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Showing: 1-10 results of 48

THE DIFFERENT DEGREES OF SPIES. Let us for the moment change the term "spy" to "investigator" or "military agent." For war purposes these agents may be divided into: 1. Strategical and diplomatic agents, who study the political and military conditions in peace time of all other countries which might eventually be in opposition to their own in war. These also create political disaffection and organise outbreaks, such, for instance, as spreading... more...

FOREWORD Time, though a good Collector, is not always a reliable Historian. That is to say, that although nothing of interest or importance is lost, yet an affair may be occasionally invested with a glamour that is not wholly its own. I venture to think that Piracy has fortuned in this particular. We are apt to base our ideas of Piracy on the somewhat vague ambitions of our childhood; and I suppose, were such a thing possible, the consensus of... more...

CHAPTER I. THE FIRST TWENTY-FIVE YEARS. 1758-1783. It is the appointed lot of some of History's chosen few to come upon the scene at the moment when a great tendency is nearing its crisis and culmination. Specially gifted with qualities needed to realize the fulness of its possibilities, they so identify themselves with it by their deeds that they thenceforth personify to the world the movement which brought them forth, and of which their own... more...

Chapter 12. Gen. Gates — bon mot of British general Lee — how an army ought not to march — De Kalb prophecies — chickens counted before they are hatched, alias, Marion and the author sent by Gen. Gates to prevent the escape of Cornwallis, before he had run — the British and American armies meet — Gates and his militia-men leave De Kalb in the lurch — his gallant behavior, and glorious death. When a poor... more...

CHAPTER I. John Graham, Viscount of Dundee, best known, perhaps, in history by his territorial title of Claverhouse, was born in the year 1643. No record, indeed, exists either of the time or place of his birth, but a decision of the Court of Session seems to fix the former in that year—the year, as lovers of historical coincidences will not fail to remark, of the Solemn League and Covenant. He came of an ancient and noble stock. The... more...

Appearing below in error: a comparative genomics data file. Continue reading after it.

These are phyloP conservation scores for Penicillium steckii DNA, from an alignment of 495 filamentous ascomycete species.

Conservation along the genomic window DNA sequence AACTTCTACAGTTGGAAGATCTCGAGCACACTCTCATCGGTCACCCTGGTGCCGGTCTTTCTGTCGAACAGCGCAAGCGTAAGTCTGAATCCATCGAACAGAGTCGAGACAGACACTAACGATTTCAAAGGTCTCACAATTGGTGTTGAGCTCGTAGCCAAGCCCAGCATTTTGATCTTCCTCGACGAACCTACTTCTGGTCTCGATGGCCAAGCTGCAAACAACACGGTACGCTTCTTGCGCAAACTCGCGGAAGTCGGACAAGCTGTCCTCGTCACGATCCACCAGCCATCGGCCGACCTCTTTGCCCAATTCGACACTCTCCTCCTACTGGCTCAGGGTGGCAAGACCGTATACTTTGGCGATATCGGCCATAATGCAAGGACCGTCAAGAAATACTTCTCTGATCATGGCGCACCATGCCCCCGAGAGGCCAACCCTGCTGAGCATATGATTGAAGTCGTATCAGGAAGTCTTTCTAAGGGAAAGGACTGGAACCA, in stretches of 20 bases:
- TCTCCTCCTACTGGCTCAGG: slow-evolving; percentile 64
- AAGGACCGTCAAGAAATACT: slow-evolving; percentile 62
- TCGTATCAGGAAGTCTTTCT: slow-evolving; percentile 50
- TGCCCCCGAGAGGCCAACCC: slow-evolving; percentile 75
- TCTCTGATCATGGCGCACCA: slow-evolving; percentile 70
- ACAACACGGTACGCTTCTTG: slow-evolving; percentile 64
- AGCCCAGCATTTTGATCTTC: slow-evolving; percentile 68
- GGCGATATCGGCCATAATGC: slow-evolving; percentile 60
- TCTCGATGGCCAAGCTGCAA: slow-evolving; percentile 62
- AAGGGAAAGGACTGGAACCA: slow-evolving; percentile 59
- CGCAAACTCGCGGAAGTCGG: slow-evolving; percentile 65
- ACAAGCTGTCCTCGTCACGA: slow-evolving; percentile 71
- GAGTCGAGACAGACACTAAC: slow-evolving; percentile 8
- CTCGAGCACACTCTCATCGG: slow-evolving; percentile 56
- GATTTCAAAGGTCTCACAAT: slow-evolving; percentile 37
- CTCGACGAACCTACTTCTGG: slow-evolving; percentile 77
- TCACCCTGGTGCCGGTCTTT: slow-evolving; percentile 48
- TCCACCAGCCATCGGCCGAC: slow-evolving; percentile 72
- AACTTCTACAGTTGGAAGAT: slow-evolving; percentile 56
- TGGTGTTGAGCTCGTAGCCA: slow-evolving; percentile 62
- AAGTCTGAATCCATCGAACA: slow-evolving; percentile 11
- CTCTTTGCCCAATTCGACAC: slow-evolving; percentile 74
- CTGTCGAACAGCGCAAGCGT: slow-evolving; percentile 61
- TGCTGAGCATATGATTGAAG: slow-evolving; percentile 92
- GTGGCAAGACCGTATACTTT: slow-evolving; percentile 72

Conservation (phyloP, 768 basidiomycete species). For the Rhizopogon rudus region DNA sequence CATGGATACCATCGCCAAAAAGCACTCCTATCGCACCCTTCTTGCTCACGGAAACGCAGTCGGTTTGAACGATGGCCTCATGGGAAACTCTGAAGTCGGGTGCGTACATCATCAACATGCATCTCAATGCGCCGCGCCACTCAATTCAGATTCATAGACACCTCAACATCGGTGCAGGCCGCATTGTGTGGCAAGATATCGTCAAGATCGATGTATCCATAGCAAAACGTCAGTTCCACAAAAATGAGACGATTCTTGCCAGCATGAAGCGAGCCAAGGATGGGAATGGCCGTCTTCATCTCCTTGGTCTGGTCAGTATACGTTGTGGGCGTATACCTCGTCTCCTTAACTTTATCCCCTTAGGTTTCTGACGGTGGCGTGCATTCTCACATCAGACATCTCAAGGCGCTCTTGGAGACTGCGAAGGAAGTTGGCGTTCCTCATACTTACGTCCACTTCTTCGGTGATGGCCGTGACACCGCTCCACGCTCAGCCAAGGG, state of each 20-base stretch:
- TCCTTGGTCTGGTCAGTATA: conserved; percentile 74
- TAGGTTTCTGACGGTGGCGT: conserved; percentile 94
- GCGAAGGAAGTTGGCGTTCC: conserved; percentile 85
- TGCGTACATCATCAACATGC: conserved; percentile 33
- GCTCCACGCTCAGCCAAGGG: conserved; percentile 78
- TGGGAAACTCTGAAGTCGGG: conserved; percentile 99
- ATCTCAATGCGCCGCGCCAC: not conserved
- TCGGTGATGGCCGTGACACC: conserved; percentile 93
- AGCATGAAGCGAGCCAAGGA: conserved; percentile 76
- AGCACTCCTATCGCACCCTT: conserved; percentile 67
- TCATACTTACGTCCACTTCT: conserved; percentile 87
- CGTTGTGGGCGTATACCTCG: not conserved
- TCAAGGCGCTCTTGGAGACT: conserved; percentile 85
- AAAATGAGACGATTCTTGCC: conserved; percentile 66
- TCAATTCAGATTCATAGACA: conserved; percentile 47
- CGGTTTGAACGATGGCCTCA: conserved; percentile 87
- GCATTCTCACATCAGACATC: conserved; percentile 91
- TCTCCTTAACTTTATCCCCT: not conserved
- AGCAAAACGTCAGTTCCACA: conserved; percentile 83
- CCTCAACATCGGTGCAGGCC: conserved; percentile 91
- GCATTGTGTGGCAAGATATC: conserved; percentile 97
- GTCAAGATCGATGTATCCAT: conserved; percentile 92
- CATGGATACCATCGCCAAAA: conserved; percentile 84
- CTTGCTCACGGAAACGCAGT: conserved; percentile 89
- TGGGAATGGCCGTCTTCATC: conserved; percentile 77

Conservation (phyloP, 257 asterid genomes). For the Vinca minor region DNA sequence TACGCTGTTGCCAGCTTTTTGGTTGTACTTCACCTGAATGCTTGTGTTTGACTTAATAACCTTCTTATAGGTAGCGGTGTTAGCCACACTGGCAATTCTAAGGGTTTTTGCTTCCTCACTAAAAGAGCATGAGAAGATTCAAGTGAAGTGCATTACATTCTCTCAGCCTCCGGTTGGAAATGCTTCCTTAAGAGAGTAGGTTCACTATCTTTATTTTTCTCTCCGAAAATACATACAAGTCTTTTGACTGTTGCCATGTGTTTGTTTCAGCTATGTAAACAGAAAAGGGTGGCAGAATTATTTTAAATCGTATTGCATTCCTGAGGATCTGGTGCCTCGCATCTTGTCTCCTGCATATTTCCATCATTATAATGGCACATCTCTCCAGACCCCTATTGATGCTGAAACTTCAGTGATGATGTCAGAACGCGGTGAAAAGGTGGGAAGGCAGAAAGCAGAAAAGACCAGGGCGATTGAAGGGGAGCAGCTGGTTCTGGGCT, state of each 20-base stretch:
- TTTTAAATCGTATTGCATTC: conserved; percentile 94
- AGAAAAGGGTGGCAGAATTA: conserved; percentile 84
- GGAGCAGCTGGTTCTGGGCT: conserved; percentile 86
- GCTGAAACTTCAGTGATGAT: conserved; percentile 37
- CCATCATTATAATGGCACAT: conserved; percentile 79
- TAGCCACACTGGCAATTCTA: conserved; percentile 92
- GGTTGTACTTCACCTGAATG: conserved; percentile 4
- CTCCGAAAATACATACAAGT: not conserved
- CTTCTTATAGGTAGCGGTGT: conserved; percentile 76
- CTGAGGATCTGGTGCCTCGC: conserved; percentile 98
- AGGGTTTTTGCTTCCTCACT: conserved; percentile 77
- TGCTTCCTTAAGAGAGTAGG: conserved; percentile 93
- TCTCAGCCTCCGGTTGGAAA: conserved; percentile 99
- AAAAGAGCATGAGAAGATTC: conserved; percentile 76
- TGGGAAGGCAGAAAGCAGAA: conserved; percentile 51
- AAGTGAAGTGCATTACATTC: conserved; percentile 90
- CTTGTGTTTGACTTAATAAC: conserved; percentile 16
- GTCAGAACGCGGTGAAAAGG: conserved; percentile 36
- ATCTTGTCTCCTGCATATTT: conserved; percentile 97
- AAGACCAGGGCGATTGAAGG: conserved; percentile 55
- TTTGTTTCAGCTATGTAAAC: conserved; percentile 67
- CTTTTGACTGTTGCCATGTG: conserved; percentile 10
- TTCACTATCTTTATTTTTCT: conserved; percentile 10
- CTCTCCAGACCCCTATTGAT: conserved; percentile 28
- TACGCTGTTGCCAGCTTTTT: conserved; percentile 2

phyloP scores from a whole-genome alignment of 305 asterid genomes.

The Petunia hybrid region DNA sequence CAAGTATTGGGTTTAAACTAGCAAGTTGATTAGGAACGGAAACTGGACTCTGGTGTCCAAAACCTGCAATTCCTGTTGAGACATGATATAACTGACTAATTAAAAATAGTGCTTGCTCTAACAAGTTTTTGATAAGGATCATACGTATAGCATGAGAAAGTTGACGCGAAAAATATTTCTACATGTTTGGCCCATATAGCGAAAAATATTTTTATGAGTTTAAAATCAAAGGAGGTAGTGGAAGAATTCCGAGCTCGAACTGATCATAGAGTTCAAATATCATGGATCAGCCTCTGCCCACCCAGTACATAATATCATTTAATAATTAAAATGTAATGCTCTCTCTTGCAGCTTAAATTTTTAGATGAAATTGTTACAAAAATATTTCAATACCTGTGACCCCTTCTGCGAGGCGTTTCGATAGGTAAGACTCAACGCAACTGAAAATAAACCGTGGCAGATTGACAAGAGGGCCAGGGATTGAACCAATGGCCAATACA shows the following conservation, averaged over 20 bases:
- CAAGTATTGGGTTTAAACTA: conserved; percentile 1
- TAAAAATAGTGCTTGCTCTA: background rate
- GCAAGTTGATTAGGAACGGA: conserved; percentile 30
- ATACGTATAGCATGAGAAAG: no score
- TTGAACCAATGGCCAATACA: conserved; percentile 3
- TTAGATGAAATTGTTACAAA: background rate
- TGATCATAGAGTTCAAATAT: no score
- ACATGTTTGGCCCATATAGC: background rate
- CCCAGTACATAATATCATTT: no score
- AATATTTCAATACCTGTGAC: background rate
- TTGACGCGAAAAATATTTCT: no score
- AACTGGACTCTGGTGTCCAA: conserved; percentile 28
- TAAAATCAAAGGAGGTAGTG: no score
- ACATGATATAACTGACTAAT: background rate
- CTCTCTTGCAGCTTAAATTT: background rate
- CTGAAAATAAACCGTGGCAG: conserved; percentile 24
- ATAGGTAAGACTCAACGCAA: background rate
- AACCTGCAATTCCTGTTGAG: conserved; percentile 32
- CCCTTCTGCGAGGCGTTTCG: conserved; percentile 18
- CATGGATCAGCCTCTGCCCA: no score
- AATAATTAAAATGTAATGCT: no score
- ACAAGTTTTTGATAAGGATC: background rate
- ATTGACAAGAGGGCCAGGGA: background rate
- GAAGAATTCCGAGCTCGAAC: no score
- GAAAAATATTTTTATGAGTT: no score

FIRST LESSONS; OR, DOING THE IMPOSSIBLE I was appointed adjutant of the One Hundred and Thirty-second Regiment, Pennsylvania Volunteers, by our great war Governor, Andrew G. Curtin, at the solicitation of Colonel Richard A. Oakford, commanding the regiment, my commission dating the 22d day of August, 1862. I reported for duty to Colonel Oakford at Camp Whipple, where the regiment was then encamped, on the 3d day of September, 1862. This was... more...

CHAPTER I "CHARLIE GORDON" Sixty years ago, at Woolwich, the town on the Thames where the gunners of our army are trained, there lived a mischievous, curly-haired, blue-eyed boy, whose name was Charlie Gordon. The Gordons were a Scotch family, and Charlie came of a race of soldiers. His great-grandfather had fought for King George, and was taken prisoner at the battle of Prestonpans, when many other Gordons were fighting for Prince Charlie.... more...

CHAPTER I. THE BEGINNING OF THE WAR. LIFE AT CAMP CARROLLTON, JANUARY AND FEBRUARY, 1862. I was born September 16, 1843, on a farm, in Otter Creek precinct, Jersey County, Illinois. I was living with my parents, in the little old log house where I was born, when the Civil war began. The Confederates fired on Fort Sumter on April 12, 1861, and thus commenced the war. On April 15, 1861, President Lincoln issued a call for 75,000 men, to aid in... more...

WASHINGTON COLLEGE—LEXINGTON—VIRGINIA MILITARY INSTITUTE At the age of eighteen I was a member of the Junior Class at Washington College at Lexington, Virginia, during the session of 1860-61, and with the rest of the students was more interested in the foreshadowings of that ominous period than in the teachings of the professors. Among our number there were a few from the States farther south who seemed to have been born... more...

RED HORIZON CHAPTER 1 The Passing of the Regiment I wish the sea were not so wideThat parts me from my love;I wish the things men do belowWere known to God above. I wish that I were back againIn the glens of Donegal;They'll call me coward if I return,But a hero if I fall. "Is it better to be a living coward,Or thrice a hero dead?""It's better to go to sleep, my lad,"The Colour Sergeant said. Night, a grey troubled sky without moon or... more...